If you have a regular job, so didn't get to hear the President lay it all on the line on health reform, read his remarks here. He was as forceful and fiery and on point as he has been since the debate started a year or so ago.
Now, both during and after last week's summit, Republicans in Congress insisted that the only acceptable course on health care reform is to start over. But given these honest and substantial differences between the parties about the need to regulate the insurance industry and the need to help millions of middle-class families get insurance, I don't see how another year of negotiations would help.
Moreover, the insurance companies aren't starting over. They're continuing to raise premiums and deny coverage as we speak. For us to start over now could simply lead to delay that could last for another decade, or even more. The American people, and the U.S. economy, just can't wait that long. So, no matter which approach you favor, I believe the United States Congress owes the American people a final vote on health care reform. (Applause.)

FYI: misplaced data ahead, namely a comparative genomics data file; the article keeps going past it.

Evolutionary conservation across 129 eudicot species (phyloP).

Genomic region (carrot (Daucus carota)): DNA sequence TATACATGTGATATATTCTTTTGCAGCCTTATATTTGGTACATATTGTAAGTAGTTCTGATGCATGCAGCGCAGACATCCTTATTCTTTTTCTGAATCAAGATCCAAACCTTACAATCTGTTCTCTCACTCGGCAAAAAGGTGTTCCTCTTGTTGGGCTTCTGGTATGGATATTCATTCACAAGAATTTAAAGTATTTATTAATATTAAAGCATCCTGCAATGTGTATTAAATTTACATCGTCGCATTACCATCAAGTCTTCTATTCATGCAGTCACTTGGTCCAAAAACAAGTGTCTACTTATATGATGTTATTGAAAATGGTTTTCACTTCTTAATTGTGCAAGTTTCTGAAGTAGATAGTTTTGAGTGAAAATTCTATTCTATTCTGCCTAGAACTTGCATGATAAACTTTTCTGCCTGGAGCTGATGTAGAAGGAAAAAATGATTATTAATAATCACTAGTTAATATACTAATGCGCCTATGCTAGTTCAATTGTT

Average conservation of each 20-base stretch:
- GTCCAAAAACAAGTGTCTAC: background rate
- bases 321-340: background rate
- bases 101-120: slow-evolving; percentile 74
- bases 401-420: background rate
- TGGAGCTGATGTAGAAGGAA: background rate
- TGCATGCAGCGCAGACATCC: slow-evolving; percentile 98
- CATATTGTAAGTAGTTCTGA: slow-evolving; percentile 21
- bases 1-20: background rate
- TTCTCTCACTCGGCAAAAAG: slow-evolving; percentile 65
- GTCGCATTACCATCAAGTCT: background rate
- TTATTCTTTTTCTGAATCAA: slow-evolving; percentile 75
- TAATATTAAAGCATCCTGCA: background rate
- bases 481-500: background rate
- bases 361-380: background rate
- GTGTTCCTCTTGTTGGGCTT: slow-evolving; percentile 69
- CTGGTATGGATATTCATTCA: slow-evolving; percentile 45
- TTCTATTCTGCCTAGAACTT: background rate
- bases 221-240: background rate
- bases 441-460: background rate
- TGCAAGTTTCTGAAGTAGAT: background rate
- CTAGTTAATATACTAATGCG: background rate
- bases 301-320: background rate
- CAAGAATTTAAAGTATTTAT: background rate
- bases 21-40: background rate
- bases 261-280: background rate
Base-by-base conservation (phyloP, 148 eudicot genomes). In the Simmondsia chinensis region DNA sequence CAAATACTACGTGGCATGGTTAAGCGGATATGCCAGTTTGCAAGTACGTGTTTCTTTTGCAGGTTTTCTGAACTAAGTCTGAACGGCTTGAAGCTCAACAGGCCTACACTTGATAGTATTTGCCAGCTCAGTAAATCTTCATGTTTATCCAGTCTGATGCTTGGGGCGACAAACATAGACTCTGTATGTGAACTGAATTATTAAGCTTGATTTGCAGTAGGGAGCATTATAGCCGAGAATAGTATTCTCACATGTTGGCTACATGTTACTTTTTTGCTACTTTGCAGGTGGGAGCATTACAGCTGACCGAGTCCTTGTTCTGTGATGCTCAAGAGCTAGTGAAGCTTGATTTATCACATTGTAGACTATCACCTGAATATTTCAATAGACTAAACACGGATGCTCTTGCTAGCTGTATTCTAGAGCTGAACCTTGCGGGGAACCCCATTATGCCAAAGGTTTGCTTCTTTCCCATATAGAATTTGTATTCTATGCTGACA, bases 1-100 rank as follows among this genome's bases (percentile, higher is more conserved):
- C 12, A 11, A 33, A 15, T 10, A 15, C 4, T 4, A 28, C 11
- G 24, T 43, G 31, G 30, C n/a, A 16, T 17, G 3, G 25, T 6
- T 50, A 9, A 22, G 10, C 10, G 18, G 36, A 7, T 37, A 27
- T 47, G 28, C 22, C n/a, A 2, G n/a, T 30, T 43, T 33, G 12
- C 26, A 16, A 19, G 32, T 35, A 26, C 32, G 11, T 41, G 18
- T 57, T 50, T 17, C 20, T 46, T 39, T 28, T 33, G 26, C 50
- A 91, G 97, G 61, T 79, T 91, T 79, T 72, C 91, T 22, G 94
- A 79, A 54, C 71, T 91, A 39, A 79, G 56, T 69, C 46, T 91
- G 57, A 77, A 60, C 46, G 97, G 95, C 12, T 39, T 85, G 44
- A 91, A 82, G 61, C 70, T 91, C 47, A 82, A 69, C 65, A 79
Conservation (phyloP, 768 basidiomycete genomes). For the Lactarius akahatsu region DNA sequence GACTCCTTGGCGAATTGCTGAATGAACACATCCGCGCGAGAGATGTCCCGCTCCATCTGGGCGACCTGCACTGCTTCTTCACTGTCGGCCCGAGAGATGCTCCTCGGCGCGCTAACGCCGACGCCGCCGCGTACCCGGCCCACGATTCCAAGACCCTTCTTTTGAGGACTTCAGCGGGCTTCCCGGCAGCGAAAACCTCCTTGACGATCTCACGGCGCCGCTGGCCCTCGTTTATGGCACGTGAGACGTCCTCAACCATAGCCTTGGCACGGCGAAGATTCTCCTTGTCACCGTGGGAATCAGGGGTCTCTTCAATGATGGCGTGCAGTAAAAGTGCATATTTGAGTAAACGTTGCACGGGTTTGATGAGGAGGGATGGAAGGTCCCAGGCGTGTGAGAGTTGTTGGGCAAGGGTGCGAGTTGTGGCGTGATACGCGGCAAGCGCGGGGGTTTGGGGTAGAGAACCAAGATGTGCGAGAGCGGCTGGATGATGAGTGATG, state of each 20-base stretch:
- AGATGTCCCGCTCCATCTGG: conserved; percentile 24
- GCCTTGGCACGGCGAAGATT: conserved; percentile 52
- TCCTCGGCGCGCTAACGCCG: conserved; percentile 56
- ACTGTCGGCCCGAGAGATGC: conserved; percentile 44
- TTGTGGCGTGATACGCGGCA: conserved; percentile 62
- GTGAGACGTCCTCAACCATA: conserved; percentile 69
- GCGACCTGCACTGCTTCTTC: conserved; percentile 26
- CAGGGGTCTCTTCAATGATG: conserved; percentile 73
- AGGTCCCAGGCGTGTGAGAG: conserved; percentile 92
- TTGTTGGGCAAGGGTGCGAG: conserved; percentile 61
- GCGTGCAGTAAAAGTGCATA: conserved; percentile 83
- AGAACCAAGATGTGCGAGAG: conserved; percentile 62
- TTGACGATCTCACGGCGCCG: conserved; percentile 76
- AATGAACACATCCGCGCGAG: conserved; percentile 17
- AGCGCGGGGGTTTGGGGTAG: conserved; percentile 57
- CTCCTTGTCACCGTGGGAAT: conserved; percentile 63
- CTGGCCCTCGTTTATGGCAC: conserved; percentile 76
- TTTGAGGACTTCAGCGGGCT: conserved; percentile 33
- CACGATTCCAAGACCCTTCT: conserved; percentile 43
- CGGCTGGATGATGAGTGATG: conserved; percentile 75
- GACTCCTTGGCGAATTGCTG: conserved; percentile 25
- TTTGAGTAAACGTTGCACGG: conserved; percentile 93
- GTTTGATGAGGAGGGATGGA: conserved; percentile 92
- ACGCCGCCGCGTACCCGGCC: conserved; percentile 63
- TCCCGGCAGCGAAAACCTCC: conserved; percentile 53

We have debated this issue thoroughly, not just for the past year but for decades. Reform has already passed the House with a majority. It has already passed the Senate with a supermajority of 60 votes. And now it deserves the same kind of up or down vote that was cast on welfare reform, that was cast on the Children's Health Insurance Program, that was used for COBRA health coverage for the unemployed, and, by the way, for both Bush tax cuts --- all of which had to pass Congress with nothing more than a simple majority.
I, therefore, ask leaders in both houses of Congress to finish their work and schedule a vote in the next few weeks. From now until then, I will do everything in my power to make the case for reform.